K-Man - the rise of the bland super hero!

"When she isn't writing about her dogs, her blog focuses mainly on her husband...who she is utterly besotted with", said a friend, while describing my blog to someone else.  I laughed when I overheard this.  It sounds so sappy to be 'besotted'! But I realise my blog does give that impression. Don't get me wrong, it's not that he isn't 'besottable', but I am also well aware of Sid's many flaws. My 'besotted-ness' is balanced out considerably by my short temper being unleashed on him regularly for his many irritating qualities. My focus on Sid stems from him being such great inspiration - his silliness, his sense of humour, the stupid things he does, his elaborate plans, his absolute devotedness to our dogs, his inclusive nature, etc etc. But most of all it is one quality that stands out for me...his kindness.

While writing that I am stifling a giggle...it sounds so bland and unexciting. There are no superheroes or mutant X-men who's superpower is kindness ( it may be a part of who they are) but there isn't that one hero who is clad in a soft gold body suit, with baby-pink inner wear on the outside, radiating goodness, helping mankind with kind words or woolly blankets in the cold, or who just holds one's hand when the world feels like it's over.  When I mentioned it to Sid, he was horrified. 'Bubz, don't do it. This is social suicide for me...my friends will think I'm a frilly idiot. And the women...oh no, the women! They never go for the kind sweet boys...can't you love me for something more macho?" I offered some helpful suggestions, "your love for chick flicks...Ms Congeniality...ummm your 'supportiveness' in coming along with me to a spa to 'keep me company'...your fearlessness in standing up for liking even what may seem rather un-macho, like Air Supply!' He looked utterly depressed, "I could go on", I suggested, but with a wave of his hand he signaled the end to
suggestion hour and covered his face . "I'll live with kindness...it's a wonder that I've not been eaten alive by bullies and been socially ostracised after your description of my likes and dislikes".

Not that kindness is uncommon, there just isn't enough of it - it's so underrated. The influence comes
mainly from people around you and unfortunately though I see some stunning examples, there just seems so little.  I am astounded when I see children ordering the help around without a word of thanks or being cruel to the weaker kids. I feel like slapping anyone who screams in fear when they see a dog coming towards them or poke and tease animals if they are in a cage or tied (or free for that matter). I hate bullies as much as I hate SMS language. All this stems from ignorance and an inability to understand or accept 'otherness'.  There is very little stress on raising little people to be kind.  Smart, yes; ambitious - yes; make pots of money - yes. All noble goals, but compassion and understanding of others - and I mean 'others' in a really broad sense -  the victims of intolerance and cruelty could be women, could be men, could be old people, could be the help, could be waiters, could be animals - just others. Kindness and compassion can make the world go round too, but it's so un-macho, so not-high-on-the-agenda...such short sightedness, such narrow vision infuriates me. I don't pretend to be the kindest person on the planet, and neither is Sid, but he has definitely helped me think more about it.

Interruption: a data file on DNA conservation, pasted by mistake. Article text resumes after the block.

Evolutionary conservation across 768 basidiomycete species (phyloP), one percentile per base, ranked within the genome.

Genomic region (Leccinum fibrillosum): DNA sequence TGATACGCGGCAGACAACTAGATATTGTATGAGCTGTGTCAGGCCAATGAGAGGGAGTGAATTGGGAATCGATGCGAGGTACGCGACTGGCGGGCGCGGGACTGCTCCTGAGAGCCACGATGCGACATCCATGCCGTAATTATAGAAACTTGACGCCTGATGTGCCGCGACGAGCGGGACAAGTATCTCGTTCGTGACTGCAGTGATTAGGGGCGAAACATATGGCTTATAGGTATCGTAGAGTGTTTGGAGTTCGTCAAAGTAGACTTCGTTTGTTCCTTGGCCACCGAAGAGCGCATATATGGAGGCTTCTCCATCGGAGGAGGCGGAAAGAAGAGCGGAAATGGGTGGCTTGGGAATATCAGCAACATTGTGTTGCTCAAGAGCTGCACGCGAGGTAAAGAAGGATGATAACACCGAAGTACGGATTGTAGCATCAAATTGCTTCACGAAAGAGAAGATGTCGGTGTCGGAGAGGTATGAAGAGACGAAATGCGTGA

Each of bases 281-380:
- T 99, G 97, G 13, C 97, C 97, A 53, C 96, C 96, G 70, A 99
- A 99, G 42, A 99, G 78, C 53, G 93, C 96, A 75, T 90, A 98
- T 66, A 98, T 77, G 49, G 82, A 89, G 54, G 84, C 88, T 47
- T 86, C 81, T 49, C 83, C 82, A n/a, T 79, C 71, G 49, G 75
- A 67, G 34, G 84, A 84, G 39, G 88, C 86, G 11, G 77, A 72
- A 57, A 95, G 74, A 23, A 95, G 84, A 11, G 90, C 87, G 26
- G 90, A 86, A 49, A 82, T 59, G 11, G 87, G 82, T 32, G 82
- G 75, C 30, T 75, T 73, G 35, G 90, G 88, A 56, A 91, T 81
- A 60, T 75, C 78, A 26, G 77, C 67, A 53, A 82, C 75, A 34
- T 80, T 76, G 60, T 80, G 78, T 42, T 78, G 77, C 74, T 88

Of course with Sid most things also backfire spectacularly. We were in the car one evening driving back home, when a car careened wildly in front of us and swerved towards the curb where a cycle rickshaw was standing with a lady and two young children seated within it. As the car hit the rickshaw, one of the children slipped through the bars and fell below on the road, while everyone else wobbled a bit but fortunately the driver managed to quickly steer away to avoid causing more damage. We stopped, as did the offending car, but we were closer and rushed over to the rickshaw. The child on the road looked alright, quiet in shock, while the concerned mother yelled in fright.  I asked her if we could help and Sid helpfully chimed in, 'Ma'am can we take you to the hospital?' She was obviously preoccupied examining her child so he repeated his offer, 'Ma'am maybe it's better if we get you to a hospital quickly so your son can see the doctor.' She shrieked in response, 'Arrey, leh jaana toh padega, baar baar kya pooch raha hai" and smacked him in frustration with her handbag. Despite the seriousness of the situation I wanted to laugh looking at Sid's shocked expression, but he was spared from further assault and battery when the offending driver made an appearance and the lady directed her anger towards him.

So yes, kindness will go unappreciated and backfire at times; it would be unlikely to show up in a matrimonial ad ('A kind, yet fair, partner needed for MBA graduate - caste no bar'!), and it does sound rather unexciting.  But children (and adults) need to be exposed to 'others', to learn tolerance and acceptance and respect - kindness has many layers.  In an ideal world this quality would not be an exception.  Until then I hope we get some fuzzy superhero movies - a soft gold body suit and baby pink under-outer wear may sound insipid as far as superhero costumes go, but it isn't such a bad thing - maybe Sid will agree to let me make a video as a start!


Susan Dhavle said…
Commendable piece, Reem. And you write very well.
Shona said…
I was feeling very tired and so logged on to Facebook . Saw Shaheen's note and thought of checking ReemSpeak and am so glad I did. It was fun reading the article. Loved it and am waiting for more to come.

Popular Posts